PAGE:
Canva. com

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This may come as a shock; consumers aren’t all that interested in your product. Many founders lose sight of this fact. You need only to look at the majority of posts on social media to see that they speak to a product or brand’s inherent qualities. But that is not what consumers care about. What matters to them is the outcome they get from using that product or brand.

Think about your own buying decisions. Why do you buy a product? Do you buy a sparkling probiotic beverage because of the CFUs? Likely, you purchase it because it will make your gut feel better.

Whether recognized or not, we are all pretty self-centered regarding what and why we buy. This even includes those products that are genuinely mission-based. Let’s face it, doing good feels good, and that is often why a product like that ends up in our cart.

If you accept this premise it becomes clear how much of your marketing efforts may be missing the mark. Seeing this also provides you with the opportunity to change those efforts and the way you communicate with your consumers. Doing so could become a competitive advantage.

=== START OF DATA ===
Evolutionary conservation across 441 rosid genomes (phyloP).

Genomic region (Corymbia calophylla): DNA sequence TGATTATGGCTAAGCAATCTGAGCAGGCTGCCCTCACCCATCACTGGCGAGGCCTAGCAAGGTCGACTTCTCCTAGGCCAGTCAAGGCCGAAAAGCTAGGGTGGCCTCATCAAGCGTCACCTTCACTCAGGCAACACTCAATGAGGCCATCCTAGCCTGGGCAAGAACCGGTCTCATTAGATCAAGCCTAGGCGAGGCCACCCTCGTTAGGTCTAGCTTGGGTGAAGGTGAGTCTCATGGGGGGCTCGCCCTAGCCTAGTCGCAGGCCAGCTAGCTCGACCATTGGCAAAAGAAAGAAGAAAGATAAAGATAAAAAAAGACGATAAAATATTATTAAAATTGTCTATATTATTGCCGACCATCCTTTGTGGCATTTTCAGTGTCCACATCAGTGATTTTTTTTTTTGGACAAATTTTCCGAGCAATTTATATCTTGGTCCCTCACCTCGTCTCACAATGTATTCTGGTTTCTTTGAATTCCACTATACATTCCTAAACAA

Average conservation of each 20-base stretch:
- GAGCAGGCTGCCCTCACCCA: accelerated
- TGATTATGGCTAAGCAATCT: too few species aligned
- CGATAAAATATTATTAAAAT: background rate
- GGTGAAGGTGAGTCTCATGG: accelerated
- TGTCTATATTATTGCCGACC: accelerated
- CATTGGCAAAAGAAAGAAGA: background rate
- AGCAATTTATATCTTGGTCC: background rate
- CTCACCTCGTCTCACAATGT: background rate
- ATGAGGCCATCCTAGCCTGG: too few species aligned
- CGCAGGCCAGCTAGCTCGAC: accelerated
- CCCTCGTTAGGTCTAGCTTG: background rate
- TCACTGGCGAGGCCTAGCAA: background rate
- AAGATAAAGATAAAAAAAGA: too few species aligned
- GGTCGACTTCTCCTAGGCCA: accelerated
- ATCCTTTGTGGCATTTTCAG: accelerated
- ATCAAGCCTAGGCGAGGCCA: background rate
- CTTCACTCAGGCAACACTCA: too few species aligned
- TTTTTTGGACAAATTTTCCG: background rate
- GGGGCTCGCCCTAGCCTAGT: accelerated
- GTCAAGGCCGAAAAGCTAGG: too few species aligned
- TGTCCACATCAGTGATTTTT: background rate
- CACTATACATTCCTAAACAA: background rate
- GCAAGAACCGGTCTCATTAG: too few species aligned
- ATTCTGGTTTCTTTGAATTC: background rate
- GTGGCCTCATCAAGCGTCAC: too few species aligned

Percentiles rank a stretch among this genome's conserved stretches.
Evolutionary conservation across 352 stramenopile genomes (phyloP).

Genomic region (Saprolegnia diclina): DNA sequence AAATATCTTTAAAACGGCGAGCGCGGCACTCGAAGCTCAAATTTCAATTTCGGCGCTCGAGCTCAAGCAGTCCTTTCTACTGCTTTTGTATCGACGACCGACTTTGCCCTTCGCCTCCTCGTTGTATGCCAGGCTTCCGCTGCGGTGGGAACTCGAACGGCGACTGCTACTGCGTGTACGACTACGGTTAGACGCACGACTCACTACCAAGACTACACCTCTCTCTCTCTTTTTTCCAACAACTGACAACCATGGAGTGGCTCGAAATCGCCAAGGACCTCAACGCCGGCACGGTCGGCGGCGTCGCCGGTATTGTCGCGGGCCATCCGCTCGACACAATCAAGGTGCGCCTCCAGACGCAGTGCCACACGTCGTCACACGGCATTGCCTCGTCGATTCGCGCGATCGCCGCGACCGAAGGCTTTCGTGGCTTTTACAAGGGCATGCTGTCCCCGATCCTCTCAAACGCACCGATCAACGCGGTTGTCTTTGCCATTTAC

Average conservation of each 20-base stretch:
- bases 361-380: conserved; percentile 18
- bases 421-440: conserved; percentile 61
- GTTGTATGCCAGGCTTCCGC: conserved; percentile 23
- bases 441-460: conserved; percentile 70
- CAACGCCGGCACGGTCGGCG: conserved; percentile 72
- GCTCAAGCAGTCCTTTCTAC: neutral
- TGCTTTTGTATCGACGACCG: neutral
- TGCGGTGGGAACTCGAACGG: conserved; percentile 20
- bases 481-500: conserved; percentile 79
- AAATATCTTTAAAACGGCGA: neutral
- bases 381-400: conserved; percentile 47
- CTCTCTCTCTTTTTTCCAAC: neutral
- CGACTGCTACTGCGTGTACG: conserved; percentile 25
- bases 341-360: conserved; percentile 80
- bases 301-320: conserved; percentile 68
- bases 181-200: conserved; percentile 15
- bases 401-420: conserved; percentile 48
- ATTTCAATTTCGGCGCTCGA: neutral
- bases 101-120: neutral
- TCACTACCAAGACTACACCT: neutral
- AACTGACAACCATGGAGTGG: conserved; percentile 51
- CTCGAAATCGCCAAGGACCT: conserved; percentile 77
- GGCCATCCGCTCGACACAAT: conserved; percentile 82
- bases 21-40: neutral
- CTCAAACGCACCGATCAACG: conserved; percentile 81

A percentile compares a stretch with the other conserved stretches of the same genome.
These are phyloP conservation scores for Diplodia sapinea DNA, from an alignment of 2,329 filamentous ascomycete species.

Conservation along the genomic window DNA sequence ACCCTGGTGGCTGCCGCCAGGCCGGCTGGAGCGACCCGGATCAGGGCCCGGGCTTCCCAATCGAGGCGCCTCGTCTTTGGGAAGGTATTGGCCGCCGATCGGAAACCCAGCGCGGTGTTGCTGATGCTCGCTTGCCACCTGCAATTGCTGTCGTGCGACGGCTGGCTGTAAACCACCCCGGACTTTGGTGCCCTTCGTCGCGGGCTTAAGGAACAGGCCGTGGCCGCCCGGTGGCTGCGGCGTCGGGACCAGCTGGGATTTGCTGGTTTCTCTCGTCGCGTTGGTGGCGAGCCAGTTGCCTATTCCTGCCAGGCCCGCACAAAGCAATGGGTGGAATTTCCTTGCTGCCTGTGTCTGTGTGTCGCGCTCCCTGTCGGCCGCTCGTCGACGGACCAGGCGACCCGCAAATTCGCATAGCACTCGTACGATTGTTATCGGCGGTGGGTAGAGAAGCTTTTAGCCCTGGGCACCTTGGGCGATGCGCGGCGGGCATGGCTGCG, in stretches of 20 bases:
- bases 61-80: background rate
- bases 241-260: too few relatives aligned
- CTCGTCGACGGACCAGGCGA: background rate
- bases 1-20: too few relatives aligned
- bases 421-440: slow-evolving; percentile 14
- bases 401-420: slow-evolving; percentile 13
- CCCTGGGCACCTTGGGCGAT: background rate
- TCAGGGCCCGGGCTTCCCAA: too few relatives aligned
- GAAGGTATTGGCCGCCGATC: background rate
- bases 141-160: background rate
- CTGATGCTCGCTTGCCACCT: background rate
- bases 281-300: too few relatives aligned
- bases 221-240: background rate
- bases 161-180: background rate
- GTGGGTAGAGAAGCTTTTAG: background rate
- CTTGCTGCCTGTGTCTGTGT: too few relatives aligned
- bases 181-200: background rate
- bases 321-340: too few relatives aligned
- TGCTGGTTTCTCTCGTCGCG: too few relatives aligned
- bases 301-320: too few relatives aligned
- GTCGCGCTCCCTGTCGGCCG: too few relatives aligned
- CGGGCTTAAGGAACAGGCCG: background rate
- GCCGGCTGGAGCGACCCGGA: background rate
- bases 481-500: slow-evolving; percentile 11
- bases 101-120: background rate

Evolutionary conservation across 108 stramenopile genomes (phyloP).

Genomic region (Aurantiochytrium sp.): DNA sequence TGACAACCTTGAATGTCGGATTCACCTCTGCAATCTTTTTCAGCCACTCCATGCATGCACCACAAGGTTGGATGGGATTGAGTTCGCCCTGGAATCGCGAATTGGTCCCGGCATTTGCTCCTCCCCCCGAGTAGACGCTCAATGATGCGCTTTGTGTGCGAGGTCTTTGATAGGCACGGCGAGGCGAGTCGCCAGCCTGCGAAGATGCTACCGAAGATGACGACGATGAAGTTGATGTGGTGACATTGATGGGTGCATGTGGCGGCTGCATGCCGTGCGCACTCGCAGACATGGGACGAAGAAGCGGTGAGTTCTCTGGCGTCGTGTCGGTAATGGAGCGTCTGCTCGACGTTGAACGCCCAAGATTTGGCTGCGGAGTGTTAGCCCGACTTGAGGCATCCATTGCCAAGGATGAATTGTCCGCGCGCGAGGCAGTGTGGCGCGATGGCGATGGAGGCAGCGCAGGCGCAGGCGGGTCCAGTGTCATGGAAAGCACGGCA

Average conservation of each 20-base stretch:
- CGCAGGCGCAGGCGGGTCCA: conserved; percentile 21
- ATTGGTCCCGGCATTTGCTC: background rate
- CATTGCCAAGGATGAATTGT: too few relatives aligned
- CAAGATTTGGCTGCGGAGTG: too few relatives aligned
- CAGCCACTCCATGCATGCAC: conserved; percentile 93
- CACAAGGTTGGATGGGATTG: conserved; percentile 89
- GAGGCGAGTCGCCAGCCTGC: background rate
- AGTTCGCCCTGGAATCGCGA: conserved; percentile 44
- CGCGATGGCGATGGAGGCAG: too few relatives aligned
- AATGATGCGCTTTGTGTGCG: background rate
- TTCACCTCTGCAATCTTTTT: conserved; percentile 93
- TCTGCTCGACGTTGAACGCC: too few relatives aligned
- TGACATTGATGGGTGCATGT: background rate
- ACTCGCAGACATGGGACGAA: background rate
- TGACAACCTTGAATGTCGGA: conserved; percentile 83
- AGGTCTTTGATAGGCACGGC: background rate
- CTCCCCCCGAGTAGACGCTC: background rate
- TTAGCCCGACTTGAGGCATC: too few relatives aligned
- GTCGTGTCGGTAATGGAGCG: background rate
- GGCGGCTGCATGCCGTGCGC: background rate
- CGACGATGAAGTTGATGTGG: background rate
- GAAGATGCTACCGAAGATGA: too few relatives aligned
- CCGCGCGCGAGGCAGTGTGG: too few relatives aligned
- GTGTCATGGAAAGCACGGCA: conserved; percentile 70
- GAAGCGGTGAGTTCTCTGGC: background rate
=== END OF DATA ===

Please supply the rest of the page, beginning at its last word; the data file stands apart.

Those of you who often read my stuff or listen to our TIG Talks podcast, know that I believe empathy to be a superpower. In a recent episode, I was joined by Jono Bacon who is an expert on building community. He stated “Your product is used as one tool within a future success state. It’s about zoning in on what that success state is and helping your community to be a place where people can do that well.”

He offered a cool illustration of that point. “People don’t buy musical equipment because they want to learn how to use the equipment. They want to buy it so they can make great music.”

Jono went on to share “Too many businesses don’t realize that your customers are only partially interested in your product. What they care about is the outcome.”

As it relates specifically to the use of consumer empathy, Jono suggested that you “think about what sucks in their life. What is painful for them? What are their problems? What are their roadblocks?

If you look through the eyes of your consumers, what is it that you are offering them? How are you making them feel better, or improving their lives?

If your marketing speaks to consumers, after seeing one of your Instagram posts they think, wow these guys get me. Purchase intent will go through the roof. That is the riddle you need to solve. Figure out how to meet your consumers in their moment of want or need. Prove to them that you understand and support them. Stop telling them about your product and instead show that you care about what “sucks in their life.” Do this and your marketing will go from missing the mark to hitting the bullseye.